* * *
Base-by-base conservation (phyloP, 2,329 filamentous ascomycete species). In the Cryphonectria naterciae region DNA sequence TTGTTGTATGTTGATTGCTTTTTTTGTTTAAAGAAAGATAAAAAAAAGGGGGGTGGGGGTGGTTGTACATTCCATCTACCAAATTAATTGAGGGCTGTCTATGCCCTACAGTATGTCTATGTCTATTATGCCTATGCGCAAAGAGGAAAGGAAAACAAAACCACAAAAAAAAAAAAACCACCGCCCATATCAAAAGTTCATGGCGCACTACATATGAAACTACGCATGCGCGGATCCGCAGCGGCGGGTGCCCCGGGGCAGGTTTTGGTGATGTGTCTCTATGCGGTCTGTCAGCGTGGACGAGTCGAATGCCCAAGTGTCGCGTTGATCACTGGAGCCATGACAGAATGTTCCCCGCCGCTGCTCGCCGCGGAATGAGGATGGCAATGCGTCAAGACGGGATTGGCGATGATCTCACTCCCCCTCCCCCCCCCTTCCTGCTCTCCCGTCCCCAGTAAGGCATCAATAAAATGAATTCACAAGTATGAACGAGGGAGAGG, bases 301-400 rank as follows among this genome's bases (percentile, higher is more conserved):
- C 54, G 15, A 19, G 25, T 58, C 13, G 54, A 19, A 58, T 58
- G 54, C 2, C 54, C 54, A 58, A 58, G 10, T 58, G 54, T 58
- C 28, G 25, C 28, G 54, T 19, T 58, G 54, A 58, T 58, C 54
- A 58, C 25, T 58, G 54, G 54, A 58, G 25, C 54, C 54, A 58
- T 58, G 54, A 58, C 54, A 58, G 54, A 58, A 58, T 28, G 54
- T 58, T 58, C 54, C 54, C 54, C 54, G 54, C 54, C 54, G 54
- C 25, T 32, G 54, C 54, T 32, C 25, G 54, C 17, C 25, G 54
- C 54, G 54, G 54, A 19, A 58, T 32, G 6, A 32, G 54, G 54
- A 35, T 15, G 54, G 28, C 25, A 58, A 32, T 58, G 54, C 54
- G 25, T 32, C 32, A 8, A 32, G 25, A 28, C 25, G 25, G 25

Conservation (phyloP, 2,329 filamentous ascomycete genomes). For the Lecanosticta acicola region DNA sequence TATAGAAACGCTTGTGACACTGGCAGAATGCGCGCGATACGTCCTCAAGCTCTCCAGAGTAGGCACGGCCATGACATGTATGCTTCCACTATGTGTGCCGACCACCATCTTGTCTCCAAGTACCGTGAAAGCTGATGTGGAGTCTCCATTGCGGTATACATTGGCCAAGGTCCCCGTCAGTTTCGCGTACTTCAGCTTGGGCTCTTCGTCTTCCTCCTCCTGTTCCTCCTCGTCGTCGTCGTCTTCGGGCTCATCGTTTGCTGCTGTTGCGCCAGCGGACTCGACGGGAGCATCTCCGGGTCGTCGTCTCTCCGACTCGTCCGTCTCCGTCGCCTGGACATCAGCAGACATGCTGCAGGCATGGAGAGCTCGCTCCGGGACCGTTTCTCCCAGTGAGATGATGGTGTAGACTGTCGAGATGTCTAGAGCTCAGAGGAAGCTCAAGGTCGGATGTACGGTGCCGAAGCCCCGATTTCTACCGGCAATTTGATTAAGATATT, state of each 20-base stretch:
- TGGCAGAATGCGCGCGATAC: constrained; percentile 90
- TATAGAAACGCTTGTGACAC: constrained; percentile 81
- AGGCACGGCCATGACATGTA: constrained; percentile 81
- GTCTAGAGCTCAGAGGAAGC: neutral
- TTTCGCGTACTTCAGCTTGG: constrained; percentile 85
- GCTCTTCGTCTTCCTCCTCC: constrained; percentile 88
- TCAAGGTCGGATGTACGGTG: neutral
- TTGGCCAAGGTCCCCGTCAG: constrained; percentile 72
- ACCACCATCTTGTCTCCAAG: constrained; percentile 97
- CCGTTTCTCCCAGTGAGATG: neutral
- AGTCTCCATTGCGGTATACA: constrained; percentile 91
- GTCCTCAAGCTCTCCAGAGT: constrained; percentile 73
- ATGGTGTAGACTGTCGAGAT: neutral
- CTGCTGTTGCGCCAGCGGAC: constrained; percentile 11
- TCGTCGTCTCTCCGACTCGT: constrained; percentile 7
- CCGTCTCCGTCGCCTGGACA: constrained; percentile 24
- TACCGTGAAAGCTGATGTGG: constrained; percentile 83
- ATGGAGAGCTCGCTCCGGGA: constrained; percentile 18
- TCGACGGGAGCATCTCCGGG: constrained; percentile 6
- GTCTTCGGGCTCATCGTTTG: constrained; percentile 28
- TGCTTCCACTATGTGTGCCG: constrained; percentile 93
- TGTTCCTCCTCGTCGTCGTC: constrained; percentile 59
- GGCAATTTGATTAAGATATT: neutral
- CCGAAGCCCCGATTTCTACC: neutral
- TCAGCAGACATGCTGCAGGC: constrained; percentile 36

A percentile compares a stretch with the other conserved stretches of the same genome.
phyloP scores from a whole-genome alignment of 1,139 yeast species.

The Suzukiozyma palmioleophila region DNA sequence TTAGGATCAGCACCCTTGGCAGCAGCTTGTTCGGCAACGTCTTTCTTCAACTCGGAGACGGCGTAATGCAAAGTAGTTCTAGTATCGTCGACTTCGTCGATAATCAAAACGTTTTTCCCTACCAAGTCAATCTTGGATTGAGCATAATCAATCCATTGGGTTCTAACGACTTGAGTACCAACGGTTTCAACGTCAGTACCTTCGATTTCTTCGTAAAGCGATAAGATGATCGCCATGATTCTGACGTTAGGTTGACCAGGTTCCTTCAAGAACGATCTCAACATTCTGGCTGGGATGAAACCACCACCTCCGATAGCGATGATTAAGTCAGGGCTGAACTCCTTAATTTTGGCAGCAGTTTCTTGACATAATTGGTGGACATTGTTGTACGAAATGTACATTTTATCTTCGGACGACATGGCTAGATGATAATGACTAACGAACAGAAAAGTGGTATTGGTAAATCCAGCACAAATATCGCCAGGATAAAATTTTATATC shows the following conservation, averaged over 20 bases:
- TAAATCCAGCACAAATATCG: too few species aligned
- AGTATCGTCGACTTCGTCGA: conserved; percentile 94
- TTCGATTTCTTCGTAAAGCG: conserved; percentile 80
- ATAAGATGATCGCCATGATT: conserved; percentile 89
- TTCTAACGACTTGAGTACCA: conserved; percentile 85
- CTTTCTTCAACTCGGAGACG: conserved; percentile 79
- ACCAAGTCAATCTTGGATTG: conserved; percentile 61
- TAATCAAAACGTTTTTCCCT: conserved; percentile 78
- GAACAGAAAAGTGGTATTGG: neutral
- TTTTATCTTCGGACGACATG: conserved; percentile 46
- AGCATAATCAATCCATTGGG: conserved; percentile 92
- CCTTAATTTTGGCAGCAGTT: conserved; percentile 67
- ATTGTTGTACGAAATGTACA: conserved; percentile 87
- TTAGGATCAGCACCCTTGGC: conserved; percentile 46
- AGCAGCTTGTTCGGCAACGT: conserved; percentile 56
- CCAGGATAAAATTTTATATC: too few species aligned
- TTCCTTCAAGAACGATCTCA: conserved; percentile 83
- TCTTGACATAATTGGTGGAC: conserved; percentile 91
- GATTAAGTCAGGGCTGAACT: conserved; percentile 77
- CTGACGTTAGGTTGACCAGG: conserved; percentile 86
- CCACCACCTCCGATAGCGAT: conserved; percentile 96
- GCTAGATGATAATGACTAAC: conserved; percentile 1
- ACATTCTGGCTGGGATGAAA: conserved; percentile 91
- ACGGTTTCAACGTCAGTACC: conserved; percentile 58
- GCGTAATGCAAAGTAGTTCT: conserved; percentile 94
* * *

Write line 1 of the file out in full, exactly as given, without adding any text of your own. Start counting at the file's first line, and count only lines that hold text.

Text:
Base-by-base conservation (phyloP, 2,329 filamentous ascomycete species). In the Cryphonectria naterciae region DNA sequence TTGTTGTATGTTGATTGCTTTTTTTGTTTAAAGAAAGATAAAAAAAAGGGGGGTGGGGGTGGTTGTACATTCCATCTACCAAATTAATTGAGGGCTGTCTATGCCCTACAGTATGTCTATGTCTATTATGCCTATGCGCAAAGAGGAAAGGAAAACAAAACCACAAAAAAAAAAAAACCACCGCCCATATCAAAAGTTCATGGCGCACTACATATGAAACTACGCATGCGCGGATCCGCAGCGGCGGGTGCCCCGGGGCAGGTTTTGGTGATGTGTCTCTATGCGGTCTGTCAGCGTGGACGAGTCGAATGCCCAAGTGTCGCGTTGATCACTGGAGCCATGACAGAATGTTCCCCGCCGCTGCTCGCCGCGGAATGAGGATGGCAATGCGTCAAGACGGGATTGGCGATGATCTCACTCCCCCTCCCCCCCCCTTCCTGCTCTCCCGTCCCCAGTAAGGCATCAATAAAATGAATTCACAAGTATGAACGAGGGAGAGG, bases 301-400 rank as follows among this genome's bases (percentile, higher is more conserved):